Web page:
Linked by Thom Holwerda on Tue 28th Oct 2008 19:02 UTC
Windows Windows 7 is out and about. Microsoft has been unusually secretive about Vista's successor, but now that PDC is under way, they have unveiled the various enhancements to the user interface. Windows 7 might not have any significant under-the-hood changes (in fact, all your applications and devices will still work), but on the outside, Windows 7 represents the biggest change for the Windows user interface ever since Windows 95 came out.
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RE: Great artists steal
by Laurence on Wed 29th Oct 2008 01:41 UTC in reply to "Great artists steal"
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I understand the concept of your argument, but the examples you gave were very very poor.
Let me correct a few factual errors you made:

I cant wait for Windows 8. It will bring us the following:
- seperate the maximise and close buttons

They are seperate in classic mode. Always have been.

- vertical taskbar, since monitors are widder than they are taller.

Windows has done this since the dawn of the windows taskbar. Just drag and drop it.

- unified menu bar for all applications

Not everyone likes unified menu bars. I certainly don't.

- right click directory navigation

You'll have to expand on what you mean there, but directory navigation isn't any harder in Windows than in any other OS i've used.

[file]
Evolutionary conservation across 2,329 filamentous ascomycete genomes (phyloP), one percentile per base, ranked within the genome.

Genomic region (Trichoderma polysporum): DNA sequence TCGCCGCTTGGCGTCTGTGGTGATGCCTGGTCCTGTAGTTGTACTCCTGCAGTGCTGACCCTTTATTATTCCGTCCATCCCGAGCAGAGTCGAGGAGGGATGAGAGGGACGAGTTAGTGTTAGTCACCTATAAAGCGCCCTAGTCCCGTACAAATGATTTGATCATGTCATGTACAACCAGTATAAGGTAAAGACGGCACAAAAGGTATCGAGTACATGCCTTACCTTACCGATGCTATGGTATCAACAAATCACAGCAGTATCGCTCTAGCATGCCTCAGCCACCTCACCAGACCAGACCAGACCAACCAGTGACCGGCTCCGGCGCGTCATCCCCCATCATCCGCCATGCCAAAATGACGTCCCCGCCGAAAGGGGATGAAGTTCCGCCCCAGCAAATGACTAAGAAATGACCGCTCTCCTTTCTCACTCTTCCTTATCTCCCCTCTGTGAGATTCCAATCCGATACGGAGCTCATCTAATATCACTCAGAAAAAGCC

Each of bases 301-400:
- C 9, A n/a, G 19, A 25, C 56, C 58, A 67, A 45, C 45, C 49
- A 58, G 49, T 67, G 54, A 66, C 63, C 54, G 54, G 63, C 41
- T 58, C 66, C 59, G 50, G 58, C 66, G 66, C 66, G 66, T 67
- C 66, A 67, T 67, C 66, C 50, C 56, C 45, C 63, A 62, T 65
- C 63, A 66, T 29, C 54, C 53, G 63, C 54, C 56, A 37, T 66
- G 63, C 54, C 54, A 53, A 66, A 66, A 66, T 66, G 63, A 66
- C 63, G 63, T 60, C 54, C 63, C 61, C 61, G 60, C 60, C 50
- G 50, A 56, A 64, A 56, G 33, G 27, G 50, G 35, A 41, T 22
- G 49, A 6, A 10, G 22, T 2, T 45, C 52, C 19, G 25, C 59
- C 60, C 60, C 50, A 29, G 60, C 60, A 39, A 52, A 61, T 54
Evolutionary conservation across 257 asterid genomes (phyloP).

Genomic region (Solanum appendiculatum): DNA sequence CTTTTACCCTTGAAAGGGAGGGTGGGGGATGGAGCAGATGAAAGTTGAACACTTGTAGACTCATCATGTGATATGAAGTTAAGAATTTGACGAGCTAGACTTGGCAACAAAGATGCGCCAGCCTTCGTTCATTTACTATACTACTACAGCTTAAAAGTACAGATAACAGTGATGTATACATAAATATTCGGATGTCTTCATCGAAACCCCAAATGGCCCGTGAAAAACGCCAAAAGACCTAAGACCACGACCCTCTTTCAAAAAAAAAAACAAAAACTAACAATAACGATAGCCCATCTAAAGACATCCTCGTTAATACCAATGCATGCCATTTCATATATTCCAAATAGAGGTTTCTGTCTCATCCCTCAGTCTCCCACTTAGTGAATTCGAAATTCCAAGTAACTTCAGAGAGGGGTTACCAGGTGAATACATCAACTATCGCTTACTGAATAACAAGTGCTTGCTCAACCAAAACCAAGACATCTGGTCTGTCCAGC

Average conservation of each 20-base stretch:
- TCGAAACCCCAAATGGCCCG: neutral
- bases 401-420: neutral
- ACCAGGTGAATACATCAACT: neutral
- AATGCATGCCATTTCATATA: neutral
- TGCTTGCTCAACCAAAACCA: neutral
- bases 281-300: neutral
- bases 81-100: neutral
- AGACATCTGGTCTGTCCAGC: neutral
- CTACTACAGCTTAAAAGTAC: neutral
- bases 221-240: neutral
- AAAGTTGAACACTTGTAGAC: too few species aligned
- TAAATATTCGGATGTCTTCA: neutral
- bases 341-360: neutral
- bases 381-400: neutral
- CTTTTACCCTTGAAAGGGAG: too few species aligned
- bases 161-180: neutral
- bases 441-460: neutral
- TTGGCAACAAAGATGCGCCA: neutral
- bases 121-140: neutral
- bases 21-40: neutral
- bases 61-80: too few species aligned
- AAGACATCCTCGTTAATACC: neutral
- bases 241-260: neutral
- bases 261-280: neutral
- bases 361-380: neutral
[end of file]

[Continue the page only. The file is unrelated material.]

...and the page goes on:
- a preemptive desktop where each view is a seperate thread (pervasive multithreaded OS)

This feature has been around since Windows 2000 (maybe even longer). Granted it's not enabled by default, but the setting isn't hidden away either should anyone want to find it.

- scheduled performance time for media sources

Media processes do get a greater processor schedule than non-media processes. In fact this is one of the very features linux fanboys use against windows.

- customisable node based media path

NTFS holds a great deal of metadata about media and there's plenty more options hidden around XP (for example) if you know where to look.
And in Windows 10, we'll get:
- modular component / servers which can be restarted dynamically.

You mean like windows services?

- A new C++ API which is designed by someone who actually undestands OO.

Many people seem to like .net. Personally I don't, but then it's been some years since I was a heavy developer for the windows platform.

- A reworked file layout that actually makes sense.

Windows directory structures make sense. It's just a pity Windows, its users and its software developers aren't stricter about adhearing to the structure. But I guess that's one of the prices you pay for allowing users to install applications manually rather than via software reposatories

So, to summarise: I don't have a problem with people taking a dislike to Windows (I personally can't stand 90% of Windows releases either). But, for the sanity of this site, please at least keep your grievences factually accurate.

Edited 2008-10-29 01:50 UTC

Reply Parent Score: 7